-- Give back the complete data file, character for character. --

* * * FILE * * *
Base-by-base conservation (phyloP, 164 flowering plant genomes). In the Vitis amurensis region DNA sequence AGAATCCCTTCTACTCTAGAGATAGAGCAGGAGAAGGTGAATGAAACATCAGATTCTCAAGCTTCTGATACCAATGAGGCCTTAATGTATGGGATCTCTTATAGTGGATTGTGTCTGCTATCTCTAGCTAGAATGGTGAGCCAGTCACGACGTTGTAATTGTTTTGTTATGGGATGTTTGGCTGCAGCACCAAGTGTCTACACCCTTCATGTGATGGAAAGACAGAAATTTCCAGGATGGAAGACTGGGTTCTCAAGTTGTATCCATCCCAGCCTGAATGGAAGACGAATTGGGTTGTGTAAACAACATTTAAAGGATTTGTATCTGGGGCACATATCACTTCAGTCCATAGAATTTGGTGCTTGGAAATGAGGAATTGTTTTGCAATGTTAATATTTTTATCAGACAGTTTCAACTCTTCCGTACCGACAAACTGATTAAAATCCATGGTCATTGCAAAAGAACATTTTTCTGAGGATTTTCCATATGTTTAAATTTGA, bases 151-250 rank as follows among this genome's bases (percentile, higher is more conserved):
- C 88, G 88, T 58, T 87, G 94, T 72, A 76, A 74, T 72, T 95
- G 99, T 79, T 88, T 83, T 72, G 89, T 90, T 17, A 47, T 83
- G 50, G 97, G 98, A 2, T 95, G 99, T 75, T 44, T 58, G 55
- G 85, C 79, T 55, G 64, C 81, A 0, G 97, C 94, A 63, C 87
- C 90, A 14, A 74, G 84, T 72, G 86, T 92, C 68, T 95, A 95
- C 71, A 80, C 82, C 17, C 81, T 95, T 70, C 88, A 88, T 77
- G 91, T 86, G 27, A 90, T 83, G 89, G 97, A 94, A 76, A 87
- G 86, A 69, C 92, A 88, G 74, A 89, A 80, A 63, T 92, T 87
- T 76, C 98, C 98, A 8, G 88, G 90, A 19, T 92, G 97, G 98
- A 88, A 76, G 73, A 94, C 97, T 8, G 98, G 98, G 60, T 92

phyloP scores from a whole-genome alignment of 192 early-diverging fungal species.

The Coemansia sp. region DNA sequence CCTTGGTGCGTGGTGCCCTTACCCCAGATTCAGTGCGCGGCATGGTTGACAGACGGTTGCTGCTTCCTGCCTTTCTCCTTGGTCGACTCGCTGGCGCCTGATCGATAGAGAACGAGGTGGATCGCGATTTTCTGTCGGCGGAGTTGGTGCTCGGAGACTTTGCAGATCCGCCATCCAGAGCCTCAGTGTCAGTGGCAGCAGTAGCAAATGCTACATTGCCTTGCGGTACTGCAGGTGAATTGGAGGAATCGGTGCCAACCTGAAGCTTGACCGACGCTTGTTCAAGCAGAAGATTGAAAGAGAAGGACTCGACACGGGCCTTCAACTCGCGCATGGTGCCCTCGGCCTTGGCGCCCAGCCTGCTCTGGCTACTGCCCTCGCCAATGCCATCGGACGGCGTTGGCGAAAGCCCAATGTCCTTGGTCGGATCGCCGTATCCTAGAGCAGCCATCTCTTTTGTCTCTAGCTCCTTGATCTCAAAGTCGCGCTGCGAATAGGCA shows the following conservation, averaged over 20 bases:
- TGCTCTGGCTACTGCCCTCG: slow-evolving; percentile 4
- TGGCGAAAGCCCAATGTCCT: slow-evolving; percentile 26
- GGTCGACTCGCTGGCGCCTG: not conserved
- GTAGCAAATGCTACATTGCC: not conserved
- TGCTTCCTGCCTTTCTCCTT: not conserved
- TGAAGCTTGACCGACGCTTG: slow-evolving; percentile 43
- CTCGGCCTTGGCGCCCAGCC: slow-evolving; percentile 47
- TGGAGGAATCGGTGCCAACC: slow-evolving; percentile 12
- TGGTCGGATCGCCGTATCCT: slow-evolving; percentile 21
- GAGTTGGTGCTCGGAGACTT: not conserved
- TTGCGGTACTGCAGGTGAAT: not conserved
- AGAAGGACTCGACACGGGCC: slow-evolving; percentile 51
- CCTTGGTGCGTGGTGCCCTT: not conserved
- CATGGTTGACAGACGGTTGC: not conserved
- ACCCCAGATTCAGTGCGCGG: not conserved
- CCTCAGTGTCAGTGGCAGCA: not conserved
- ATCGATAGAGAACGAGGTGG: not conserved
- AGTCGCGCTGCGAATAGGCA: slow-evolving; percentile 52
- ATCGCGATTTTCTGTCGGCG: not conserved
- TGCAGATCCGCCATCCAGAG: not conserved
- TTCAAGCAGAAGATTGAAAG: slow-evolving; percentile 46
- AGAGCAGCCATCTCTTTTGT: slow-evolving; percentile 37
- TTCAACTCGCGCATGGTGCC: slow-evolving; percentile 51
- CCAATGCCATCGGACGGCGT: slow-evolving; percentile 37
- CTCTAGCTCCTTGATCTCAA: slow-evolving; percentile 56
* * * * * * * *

Base-by-base conservation (phyloP, 164 flowering plant genomes). In the Vitis amurensis region DNA sequence AGAATCCCTTCTACTCTAGAGATAGAGCAGGAGAAGGTGAATGAAACATCAGATTCTCAAGCTTCTGATACCAATGAGGCCTTAATGTATGGGATCTCTTATAGTGGATTGTGTCTGCTATCTCTAGCTAGAATGGTGAGCCAGTCACGACGTTGTAATTGTTTTGTTATGGGATGTTTGGCTGCAGCACCAAGTGTCTACACCCTTCATGTGATGGAAAGACAGAAATTTCCAGGATGGAAGACTGGGTTCTCAAGTTGTATCCATCCCAGCCTGAATGGAAGACGAATTGGGTTGTGTAAACAACATTTAAAGGATTTGTATCTGGGGCACATATCACTTCAGTCCATAGAATTTGGTGCTTGGAAATGAGGAATTGTTTTGCAATGTTAATATTTTTATCAGACAGTTTCAACTCTTCCGTACCGACAAACTGATTAAAATCCATGGTCATTGCAAAAGAACATTTTTCTGAGGATTTTCCATATGTTTAAATTTGA, bases 151-250 rank as follows among this genome's bases (percentile, higher is more conserved):
- C 88, G 88, T 58, T 87, G 94, T 72, A 76, A 74, T 72, T 95
- G 99, T 79, T 88, T 83, T 72, G 89, T 90, T 17, A 47, T 83
- G 50, G 97, G 98, A 2, T 95, G 99, T 75, T 44, T 58, G 55
- G 85, C 79, T 55, G 64, C 81, A 0, G 97, C 94, A 63, C 87
- C 90, A 14, A 74, G 84, T 72, G 86, T 92, C 68, T 95, A 95
- C 71, A 80, C 82, C 17, C 81, T 95, T 70, C 88, A 88, T 77
- G 91, T 86, G 27, A 90, T 83, G 89, G 97, A 94, A 76, A 87
- G 86, A 69, C 92, A 88, G 74, A 89, A 80, A 63, T 92, T 87
- T 76, C 98, C 98, A 8, G 88, G 90, A 19, T 92, G 97, G 98
- A 88, A 76, G 73, A 94, C 97, T 8, G 98, G 98, G 60, T 92

phyloP scores from a whole-genome alignment of 192 early-diverging fungal species.

The Coemansia sp. region DNA sequence CCTTGGTGCGTGGTGCCCTTACCCCAGATTCAGTGCGCGGCATGGTTGACAGACGGTTGCTGCTTCCTGCCTTTCTCCTTGGTCGACTCGCTGGCGCCTGATCGATAGAGAACGAGGTGGATCGCGATTTTCTGTCGGCGGAGTTGGTGCTCGGAGACTTTGCAGATCCGCCATCCAGAGCCTCAGTGTCAGTGGCAGCAGTAGCAAATGCTACATTGCCTTGCGGTACTGCAGGTGAATTGGAGGAATCGGTGCCAACCTGAAGCTTGACCGACGCTTGTTCAAGCAGAAGATTGAAAGAGAAGGACTCGACACGGGCCTTCAACTCGCGCATGGTGCCCTCGGCCTTGGCGCCCAGCCTGCTCTGGCTACTGCCCTCGCCAATGCCATCGGACGGCGTTGGCGAAAGCCCAATGTCCTTGGTCGGATCGCCGTATCCTAGAGCAGCCATCTCTTTTGTCTCTAGCTCCTTGATCTCAAAGTCGCGCTGCGAATAGGCA shows the following conservation, averaged over 20 bases:
- TGCTCTGGCTACTGCCCTCG: slow-evolving; percentile 4
- TGGCGAAAGCCCAATGTCCT: slow-evolving; percentile 26
- GGTCGACTCGCTGGCGCCTG: not conserved
- GTAGCAAATGCTACATTGCC: not conserved
- TGCTTCCTGCCTTTCTCCTT: not conserved
- TGAAGCTTGACCGACGCTTG: slow-evolving; percentile 43
- CTCGGCCTTGGCGCCCAGCC: slow-evolving; percentile 47
- TGGAGGAATCGGTGCCAACC: slow-evolving; percentile 12
- TGGTCGGATCGCCGTATCCT: slow-evolving; percentile 21
- GAGTTGGTGCTCGGAGACTT: not conserved
- TTGCGGTACTGCAGGTGAAT: not conserved
- AGAAGGACTCGACACGGGCC: slow-evolving; percentile 51
- CCTTGGTGCGTGGTGCCCTT: not conserved
- CATGGTTGACAGACGGTTGC: not conserved
- ACCCCAGATTCAGTGCGCGG: not conserved
- CCTCAGTGTCAGTGGCAGCA: not conserved
- ATCGATAGAGAACGAGGTGG: not conserved
- AGTCGCGCTGCGAATAGGCA: slow-evolving; percentile 52
- ATCGCGATTTTCTGTCGGCG: not conserved
- TGCAGATCCGCCATCCAGAG: not conserved
- TTCAAGCAGAAGATTGAAAG: slow-evolving; percentile 46
- AGAGCAGCCATCTCTTTTGT: slow-evolving; percentile 37
- TTCAACTCGCGCATGGTGCC: slow-evolving; percentile 51
- CCAATGCCATCGGACGGCGT: slow-evolving; percentile 37
- CTCTAGCTCCTTGATCTCAA: slow-evolving; percentile 56